LONDON •Adele fans affected by the British singer's last-minute concert cancellations have taken to social media to vent their fury.
The Grammy-winning star, one of the world's best-selling singers, posted on social media last Friday that her two sell-out shows at London's Wembley Stadium last weekend would be cancelled.
The 29-year-old had damaged her vocal cords and said her throat doctor had advised her not to perform.
While ticket-buyers are set to get refunds, many have questioned if they would be reimbursed for travel, hotel and other costs. Many had travelled to London to attend the shows, The Daily Mail Online reported on Sunday. About 100,000 people were expected over the two nights.
One fan, Facebook user Tash Carr, wrote on the platform that she felt "cheated" and said the singer's decision to add extra dates to her current tour due to high demand had led to her strained voice.
Another who calls himself Ian J. Fudge wrote: "My friends who were flying down from Glasgow are pretty disappointed - lost a fortune in flights and hotel."
Fellow social-media user, Mr Andrew G. Dick, criticised the star's "zero work ethic". He added: "Many artists perform well into their 60s/70s whilst wouldn't dream of letting their fans down."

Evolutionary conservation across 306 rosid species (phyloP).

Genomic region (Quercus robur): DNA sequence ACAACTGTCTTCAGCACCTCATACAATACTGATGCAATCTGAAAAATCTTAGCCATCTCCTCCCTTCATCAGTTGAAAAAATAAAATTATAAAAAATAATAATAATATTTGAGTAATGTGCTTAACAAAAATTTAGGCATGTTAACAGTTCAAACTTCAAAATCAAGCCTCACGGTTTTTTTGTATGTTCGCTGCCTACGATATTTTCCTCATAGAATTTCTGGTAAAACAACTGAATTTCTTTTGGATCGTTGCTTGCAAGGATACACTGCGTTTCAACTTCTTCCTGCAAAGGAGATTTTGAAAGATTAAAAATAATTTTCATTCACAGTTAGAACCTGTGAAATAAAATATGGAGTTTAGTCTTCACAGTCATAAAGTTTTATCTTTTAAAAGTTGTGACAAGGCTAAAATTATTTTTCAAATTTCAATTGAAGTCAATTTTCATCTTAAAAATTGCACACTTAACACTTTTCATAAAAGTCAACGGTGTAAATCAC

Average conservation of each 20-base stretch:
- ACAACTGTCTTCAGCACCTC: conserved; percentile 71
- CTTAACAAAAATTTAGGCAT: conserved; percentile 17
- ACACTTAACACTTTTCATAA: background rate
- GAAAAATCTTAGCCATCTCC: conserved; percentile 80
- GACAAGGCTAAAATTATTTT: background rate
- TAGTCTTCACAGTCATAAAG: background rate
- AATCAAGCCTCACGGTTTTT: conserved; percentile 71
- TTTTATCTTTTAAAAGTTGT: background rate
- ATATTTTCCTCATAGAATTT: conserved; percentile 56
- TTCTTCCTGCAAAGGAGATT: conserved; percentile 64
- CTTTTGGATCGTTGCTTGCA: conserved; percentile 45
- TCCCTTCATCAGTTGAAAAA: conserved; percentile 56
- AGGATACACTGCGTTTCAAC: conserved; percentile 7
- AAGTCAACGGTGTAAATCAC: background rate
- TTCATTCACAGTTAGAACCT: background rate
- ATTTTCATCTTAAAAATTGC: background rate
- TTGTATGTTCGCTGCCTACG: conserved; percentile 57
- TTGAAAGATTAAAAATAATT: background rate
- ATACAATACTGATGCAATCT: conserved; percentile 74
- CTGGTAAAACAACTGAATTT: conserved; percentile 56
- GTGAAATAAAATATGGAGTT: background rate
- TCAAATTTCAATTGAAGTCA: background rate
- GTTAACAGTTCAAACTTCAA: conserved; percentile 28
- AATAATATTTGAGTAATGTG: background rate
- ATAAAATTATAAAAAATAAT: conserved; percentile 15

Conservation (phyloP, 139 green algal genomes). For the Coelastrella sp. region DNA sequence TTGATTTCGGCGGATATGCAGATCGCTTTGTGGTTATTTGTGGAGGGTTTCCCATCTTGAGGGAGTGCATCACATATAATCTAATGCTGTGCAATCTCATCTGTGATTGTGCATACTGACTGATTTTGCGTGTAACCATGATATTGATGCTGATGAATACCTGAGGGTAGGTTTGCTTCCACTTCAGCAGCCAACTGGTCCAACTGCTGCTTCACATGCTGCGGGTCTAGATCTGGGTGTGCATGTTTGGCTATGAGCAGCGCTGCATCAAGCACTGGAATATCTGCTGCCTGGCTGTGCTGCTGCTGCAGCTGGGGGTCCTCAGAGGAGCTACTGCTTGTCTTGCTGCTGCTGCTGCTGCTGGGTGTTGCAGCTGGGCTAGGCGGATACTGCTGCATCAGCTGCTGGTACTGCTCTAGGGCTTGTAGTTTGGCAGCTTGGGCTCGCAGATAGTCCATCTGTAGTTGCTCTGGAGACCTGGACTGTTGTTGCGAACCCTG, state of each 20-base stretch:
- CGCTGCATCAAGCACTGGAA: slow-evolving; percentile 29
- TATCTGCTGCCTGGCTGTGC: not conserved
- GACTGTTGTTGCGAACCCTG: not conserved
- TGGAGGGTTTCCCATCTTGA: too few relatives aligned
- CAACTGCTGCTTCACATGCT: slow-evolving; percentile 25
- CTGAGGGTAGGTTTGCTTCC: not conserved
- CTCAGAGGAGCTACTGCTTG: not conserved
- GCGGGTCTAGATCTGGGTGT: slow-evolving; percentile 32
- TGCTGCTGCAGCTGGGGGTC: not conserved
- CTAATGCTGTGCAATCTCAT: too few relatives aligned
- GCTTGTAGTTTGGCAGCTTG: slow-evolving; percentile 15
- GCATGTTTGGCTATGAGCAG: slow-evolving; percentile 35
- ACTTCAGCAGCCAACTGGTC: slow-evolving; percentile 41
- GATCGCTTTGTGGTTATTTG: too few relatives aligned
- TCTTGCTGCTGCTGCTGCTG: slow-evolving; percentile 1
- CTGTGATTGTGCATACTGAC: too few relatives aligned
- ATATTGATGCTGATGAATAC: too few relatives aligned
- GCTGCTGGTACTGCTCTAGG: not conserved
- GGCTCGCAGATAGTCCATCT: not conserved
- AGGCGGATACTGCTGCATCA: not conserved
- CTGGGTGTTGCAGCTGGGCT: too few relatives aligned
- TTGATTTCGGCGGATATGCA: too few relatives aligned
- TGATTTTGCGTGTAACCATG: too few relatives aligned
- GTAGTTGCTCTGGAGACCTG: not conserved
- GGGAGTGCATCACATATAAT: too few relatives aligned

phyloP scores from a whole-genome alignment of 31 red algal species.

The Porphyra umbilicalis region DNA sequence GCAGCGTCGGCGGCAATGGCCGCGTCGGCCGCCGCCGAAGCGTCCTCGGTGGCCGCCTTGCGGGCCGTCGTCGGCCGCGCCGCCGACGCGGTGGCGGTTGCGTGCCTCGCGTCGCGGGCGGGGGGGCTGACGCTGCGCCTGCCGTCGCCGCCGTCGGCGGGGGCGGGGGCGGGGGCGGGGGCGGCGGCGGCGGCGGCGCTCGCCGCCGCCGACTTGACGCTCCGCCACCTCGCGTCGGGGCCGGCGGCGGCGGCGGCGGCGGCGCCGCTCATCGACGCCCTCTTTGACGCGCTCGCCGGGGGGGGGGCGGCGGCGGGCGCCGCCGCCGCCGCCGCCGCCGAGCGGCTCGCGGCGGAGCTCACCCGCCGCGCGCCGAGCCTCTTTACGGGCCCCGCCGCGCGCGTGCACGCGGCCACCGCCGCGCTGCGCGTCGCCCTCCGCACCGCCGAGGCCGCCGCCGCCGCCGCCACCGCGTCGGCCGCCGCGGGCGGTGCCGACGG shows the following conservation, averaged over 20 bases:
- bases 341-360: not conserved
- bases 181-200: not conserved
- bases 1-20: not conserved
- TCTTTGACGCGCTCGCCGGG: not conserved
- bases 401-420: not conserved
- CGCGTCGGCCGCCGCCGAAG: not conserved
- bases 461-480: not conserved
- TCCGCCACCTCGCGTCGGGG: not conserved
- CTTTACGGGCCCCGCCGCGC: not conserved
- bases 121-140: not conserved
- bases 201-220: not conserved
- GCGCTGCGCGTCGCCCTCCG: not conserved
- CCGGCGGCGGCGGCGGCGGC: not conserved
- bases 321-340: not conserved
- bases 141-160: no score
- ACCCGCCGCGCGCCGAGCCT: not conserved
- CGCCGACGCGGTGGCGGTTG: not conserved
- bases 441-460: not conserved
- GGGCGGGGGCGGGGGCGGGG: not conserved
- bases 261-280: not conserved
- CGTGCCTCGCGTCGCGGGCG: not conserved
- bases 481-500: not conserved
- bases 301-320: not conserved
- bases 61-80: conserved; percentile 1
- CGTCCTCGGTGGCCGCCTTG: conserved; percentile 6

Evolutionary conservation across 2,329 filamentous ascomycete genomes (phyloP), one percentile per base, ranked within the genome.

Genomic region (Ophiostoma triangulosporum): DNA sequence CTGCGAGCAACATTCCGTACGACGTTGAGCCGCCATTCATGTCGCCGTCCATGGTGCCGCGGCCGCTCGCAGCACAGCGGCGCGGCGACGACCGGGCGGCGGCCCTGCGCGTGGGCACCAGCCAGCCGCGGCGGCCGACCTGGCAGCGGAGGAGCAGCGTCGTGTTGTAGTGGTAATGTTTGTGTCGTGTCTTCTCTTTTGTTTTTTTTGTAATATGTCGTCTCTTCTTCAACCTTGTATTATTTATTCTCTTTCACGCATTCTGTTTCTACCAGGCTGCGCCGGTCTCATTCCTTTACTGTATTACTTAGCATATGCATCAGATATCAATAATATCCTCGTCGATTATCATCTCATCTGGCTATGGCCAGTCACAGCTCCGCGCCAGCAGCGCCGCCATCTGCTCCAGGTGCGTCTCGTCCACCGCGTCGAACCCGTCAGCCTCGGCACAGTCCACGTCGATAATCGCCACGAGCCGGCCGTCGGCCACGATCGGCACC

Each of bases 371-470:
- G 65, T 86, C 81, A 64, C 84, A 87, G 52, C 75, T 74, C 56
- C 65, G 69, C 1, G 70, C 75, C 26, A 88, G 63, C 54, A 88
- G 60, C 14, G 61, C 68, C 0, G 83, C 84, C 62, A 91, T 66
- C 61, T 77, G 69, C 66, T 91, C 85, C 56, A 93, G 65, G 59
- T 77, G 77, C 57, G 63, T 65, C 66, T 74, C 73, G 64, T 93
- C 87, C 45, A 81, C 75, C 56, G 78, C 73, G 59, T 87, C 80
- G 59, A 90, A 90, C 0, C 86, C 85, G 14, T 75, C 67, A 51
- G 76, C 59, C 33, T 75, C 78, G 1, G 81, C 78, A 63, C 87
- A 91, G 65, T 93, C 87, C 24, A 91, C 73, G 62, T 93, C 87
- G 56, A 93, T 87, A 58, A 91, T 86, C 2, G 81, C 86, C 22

Meanwhile, The Sun reported that Adele stood to lose millions of pounds in earnings as footage from the cancelled concerts would have been used in a planned DVD release.
The Daily Mail also reported that terminally ill grandmother Lisa Middleton, 49, was crushed when her favourite signer cancelled the gigs.
Told that she has only a few months to live, she fears she might never get a chance to see Adele live as the singer has mentioned giving up live performances.
In a handwritten note included in last Thursday's concert programme at Wembley, part of a 123-date global tour, Adele hinted she might retire from touring.
"Touring is a peculiar thing. It doesn't suit me particularly well," read the note, which several fans posted on social media.
"I'm a real homebody and I get so much joy in the small things. Plus I'm dramatic and have a terrible history of touring," she wrote. "I wanted my final shows to be in London because I don't know if I'll ever tour again and so I want my last time to be at home."
REUTERS, AGENCE FRANCE-PRESSE